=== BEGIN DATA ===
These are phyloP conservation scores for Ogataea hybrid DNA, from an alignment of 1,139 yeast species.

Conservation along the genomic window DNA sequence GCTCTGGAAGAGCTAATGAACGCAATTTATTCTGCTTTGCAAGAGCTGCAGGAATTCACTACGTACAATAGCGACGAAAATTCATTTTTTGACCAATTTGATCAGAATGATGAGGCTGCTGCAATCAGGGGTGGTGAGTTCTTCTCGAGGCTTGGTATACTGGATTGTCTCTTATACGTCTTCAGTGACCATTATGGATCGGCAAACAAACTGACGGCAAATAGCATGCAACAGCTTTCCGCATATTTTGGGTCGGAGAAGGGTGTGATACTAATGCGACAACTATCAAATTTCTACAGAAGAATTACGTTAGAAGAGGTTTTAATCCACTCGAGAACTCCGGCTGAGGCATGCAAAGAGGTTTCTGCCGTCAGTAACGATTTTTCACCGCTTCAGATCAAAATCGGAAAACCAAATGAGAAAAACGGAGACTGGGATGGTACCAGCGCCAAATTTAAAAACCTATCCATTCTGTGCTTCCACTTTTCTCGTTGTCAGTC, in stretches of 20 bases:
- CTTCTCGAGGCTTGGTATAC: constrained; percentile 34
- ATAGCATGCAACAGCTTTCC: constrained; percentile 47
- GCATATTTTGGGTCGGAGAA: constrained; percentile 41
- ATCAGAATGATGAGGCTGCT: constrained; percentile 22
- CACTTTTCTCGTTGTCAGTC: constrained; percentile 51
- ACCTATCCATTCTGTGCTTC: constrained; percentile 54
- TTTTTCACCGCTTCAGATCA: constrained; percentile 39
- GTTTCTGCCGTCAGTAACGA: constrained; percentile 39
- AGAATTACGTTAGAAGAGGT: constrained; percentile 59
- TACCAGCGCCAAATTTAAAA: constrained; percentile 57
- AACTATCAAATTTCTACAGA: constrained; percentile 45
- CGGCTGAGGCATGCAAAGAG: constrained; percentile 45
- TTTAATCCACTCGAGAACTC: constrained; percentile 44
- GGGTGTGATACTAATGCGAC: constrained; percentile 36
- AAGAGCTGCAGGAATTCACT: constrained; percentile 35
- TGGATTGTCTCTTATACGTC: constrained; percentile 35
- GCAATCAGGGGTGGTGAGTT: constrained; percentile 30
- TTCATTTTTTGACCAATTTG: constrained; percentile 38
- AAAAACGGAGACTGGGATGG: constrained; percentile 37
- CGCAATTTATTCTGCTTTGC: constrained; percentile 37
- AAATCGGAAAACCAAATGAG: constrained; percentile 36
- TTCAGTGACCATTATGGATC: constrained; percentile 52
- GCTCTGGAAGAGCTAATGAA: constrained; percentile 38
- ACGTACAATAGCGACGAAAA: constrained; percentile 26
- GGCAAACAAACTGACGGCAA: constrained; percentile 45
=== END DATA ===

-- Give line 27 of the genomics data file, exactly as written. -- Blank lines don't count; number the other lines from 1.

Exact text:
- GGCAAACAAACTGACGGCAA: constrained; percentile 45